In the battle against climate change, we are not alone. We should remember that stabilization of the environment so life can continue to exist is always Mother Nature’s goal.
This is what British climate scientist James Lovelock meant when he presented his Gaia hypothesis to the world back in the ’70s. Through his charming thought experiment ‘Daisy World’, he demonstrated how he thinks Gaia, his name for Mother Nature (according to me) can adjust the atmosphere to suit life.
We often forget that the other half of Life, plants, are largely responsible for creating the atmosphere we live in. From algae to trees, plants produce the oxygen that keeps us alive, while they recycle water, taking it from the soil and releasing it back into the atmosphere through their leaves.
There are other things they do that we pay even less attention to.
Every living plant is a heat sink. When sunlight falls on a concrete or asphalt roadway, the road heats up. But when it falls on the leaves of an oak tree, or a green lawn, there is no increase in temperature. Instead, the tree and the grass take in the sun’s heat and with nutrients from the soil convert it into something that is not heat. This is photosynthesis.
But grass has limitations. Look at the picture above. The grass in this lawn has given up on photosynthesis for this year. Confronted by 2022 heat and drought, it has, in self-defence, gone into a dormant state. While it remains there, the soil beneath it heats up. Except under those little patches of green with the bright yellow flowers.
This is Birds-foot Trefoil. Another so-called invasive species, it was brought to North and South America from its home in Eurasia because it’s a nutritious forage for cattle, because it can handle wet poorly drained soils as well as dry soils, and because it has good resistance to insects and diseases. Being a legume, it enhances soils by fixing nitrogen in them. As you might expect from such a talented plant, it escaped and has been spreading through North and South America for decades.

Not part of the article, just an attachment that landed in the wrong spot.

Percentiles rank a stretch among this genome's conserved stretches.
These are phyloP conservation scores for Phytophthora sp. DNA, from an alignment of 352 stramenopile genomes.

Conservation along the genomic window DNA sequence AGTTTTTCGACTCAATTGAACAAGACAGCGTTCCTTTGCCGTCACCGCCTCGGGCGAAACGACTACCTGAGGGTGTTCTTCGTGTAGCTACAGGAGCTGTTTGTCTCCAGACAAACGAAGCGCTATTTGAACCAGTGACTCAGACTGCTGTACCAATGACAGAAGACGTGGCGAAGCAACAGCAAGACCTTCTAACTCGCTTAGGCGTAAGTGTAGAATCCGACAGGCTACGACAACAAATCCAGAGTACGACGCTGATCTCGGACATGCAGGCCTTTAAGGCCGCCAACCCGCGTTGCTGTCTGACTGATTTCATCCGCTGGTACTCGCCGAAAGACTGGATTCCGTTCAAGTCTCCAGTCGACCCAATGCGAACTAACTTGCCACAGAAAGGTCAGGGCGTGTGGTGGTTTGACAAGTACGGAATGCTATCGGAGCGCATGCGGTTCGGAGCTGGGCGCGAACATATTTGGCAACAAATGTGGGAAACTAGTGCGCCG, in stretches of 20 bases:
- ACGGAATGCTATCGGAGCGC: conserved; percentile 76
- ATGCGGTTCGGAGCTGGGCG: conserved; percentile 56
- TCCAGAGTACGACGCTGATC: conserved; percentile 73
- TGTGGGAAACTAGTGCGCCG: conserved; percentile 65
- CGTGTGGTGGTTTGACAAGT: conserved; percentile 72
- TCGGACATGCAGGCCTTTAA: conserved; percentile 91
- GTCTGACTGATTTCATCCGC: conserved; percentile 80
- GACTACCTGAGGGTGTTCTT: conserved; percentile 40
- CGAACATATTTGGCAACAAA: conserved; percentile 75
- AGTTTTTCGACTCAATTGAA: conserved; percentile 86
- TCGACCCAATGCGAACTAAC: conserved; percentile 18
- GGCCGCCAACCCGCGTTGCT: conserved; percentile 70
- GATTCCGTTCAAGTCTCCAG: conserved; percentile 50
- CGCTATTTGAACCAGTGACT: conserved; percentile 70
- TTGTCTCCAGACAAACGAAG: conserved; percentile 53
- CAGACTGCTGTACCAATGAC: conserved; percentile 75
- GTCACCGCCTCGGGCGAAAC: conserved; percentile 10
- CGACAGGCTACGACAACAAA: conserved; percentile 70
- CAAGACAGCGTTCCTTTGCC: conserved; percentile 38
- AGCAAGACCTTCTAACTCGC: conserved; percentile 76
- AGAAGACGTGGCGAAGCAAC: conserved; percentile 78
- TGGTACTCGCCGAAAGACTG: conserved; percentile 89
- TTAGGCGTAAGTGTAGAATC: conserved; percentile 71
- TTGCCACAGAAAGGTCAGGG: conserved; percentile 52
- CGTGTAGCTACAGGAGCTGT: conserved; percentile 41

I’m not sure when it arrived in Ontario, Canada where I live, but I wasn’t aware of it when I was a boy in the 1950s, nor later in the ’60s. I first began to pay attention to it when it began to spread with abandon along the sides of highways in the 1980s, probably because it also tolerates salt. It’s always noticeable since its brilliant flowers continue from July to September, even during droughts, which makes them welcome to all species of bees. I used to think they were too small for honeybees and bumblebees, but this year, during our current drought, I have seen both feeding happily on birdsfoot.
Birdsfoot does well in lawns too, because it tolerates mowing and foot-traffic.
So as they expand their presence on the land, storing carbon in their roots year after year, protecting the soil beneath them even on the hottest days, keep in mind that these little troopers of Mother Nature are plugging away in resistance to global warming every day.
Because I recognized the importance of this little plant years ago, I’ve been collecting its seed for some time, and distributing it in places where it looks needed. Look at these seed pods, along with some seed from an opened one, and you’ll see where it gets its name from.
If you would like to do this, but you’re not able to find birdsfoot, or you simply don’t have the time, their cousin white clover (for sale at any garden store) can be used as a substitute. Also welcomed by animals and bees, and also a perennial (red clover isn’t) white clover is not so drought tolerant as birdsfoot, but it holds on much longer than the grasses.
Yes, the purists who want perfect lawns sneer at clover too, but it too fixes nitrogen and any lawn benefits from it, as does planet Earth.
Of course, these little soldiers aren’t alone in Mother Nature’s armies. Tree lines throughout the world are reported to be moving north or south in the northern and southern hemispheres respectively, and moving up the sides of many mountains.
In my novel Skol, seventeen year-old Simon arrives alone on planet Earth in the 23rd century, the first planet he has ever been allowed to set foot on, where he finds its wildernesses fully restored, almost all humans gone, banned to other planets. If we ever get our emissions under control, plants might restore the planet faster than we think, in time for Simon.